Having a ball in the classroom

Children in Michelle Blalocks’ third grade class at Edwins Elementary use the exercise balls as chairs.

Some students at Destin Elementary may soon have a ball in the classroom — literally.

Local resident Lindsay Cannon is trying to bring exercise balls or stability balls into a few of the classrooms at the elementary school.

Cannon, who serves as a substitute teacher in the Okaloosa County school system, got the idea after walking into a classroom at Edwins Elementary in Fort Walton Beach that had students sitting at their desk, using the balls for chairs.

“I thought, what are they doing,” Cannon said. “I thought the kids were going to be jumping all over the place, but I honestly couldn’t believe the difference of the attitudes and the concentration.”

Cannon was substituting for Michelle Blalock at Edwins, who instituted the balls into her classroom.

“Michelle said their grades have even improved,” since bringing in the balls.

Since Blalock brought them into her third grade class, other classrooms have them as well.

“I just love the idea,” Cannon said.

“I thought if Edwins could do it, why not Destin Elementary.”

Cannon brought the idea to her daughter’s first grade teacher, Liz Nissley, as well as Principal Janet Stein, and both were receptive to the idea.

“I think it’s worth a try,” Stein said, noting the childrens physical well being is very important in the learning process.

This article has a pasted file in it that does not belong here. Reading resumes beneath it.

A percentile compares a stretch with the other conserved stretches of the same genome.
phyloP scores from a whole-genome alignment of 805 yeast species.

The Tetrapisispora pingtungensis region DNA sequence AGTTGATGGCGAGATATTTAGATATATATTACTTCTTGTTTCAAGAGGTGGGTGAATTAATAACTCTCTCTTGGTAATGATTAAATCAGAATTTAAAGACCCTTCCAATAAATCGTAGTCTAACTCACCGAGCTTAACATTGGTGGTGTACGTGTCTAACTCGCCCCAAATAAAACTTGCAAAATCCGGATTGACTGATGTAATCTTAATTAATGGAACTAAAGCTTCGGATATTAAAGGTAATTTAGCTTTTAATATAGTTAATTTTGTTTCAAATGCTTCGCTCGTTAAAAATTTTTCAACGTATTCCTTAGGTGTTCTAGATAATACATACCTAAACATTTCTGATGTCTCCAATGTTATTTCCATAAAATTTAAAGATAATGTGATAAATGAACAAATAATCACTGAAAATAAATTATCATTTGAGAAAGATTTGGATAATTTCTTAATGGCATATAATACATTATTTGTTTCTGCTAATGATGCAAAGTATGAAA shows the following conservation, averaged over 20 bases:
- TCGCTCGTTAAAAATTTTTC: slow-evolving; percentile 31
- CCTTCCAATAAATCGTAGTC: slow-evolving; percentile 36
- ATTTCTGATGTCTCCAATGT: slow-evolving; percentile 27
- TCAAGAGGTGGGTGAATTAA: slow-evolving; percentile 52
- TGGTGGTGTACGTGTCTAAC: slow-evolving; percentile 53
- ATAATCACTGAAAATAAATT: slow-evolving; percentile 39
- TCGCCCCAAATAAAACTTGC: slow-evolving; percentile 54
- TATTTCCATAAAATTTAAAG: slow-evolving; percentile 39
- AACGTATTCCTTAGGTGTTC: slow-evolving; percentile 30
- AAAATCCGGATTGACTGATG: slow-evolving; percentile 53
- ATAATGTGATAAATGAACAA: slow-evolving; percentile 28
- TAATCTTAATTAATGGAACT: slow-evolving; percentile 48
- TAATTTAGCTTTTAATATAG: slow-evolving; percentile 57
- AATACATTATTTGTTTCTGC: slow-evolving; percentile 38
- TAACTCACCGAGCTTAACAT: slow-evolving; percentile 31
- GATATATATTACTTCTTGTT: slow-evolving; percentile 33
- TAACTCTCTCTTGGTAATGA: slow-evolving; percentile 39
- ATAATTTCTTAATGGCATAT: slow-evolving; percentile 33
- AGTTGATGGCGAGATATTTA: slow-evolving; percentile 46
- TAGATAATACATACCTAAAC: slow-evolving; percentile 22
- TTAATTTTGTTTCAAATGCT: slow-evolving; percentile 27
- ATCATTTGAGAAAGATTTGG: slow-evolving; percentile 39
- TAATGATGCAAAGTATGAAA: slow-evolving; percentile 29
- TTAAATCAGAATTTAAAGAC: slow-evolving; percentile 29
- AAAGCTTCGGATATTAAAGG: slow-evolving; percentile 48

At Destin Elementary, “we are interested in teaching the whole child,” Stein said, including music, dance, and physical education.

And if sitting on a ball lets them figit a little and still learn, Destin Elementary welcomes the exercise ball.

“I’m eager to see if it works,” Stein said.

Cannon is trying to raise enough money to bring 45 balls into the school, starting with Nissley’s first grade class and possibly some in Gail Woodham’s second grade class and Lee Barkely’s third grade class as well.

“I want to help bring them in to whatever class rooms I can, that want to try it out.”

Right now, Cannon has 15 balls. The cost for a ball is as low as $5 and they come in small, medium and large.

“The balls also help with posture. You can’t lean on those ball, you’ll fall off,” she said.

“It also helps I think with behavorial issues,” she said, noting if a child is acting up in the classroom they could have their ball taken away. “It could be an incentive to be better and get their ball back.”

The balls also help with concentration.

“Kids are figeting sitting in those chairs all day long. Just having that extra bounce, stimulates their brain somehow,” Cannon said.

“I saw a big time difference,” at Edwins, Cannon said.

“And what’s cool about  the balls is they fit at the desk. We’re not taking the chairs out, just stacking them to the side.”

If interested in contributing to the exercise balls for the classrooms, contact Cannon at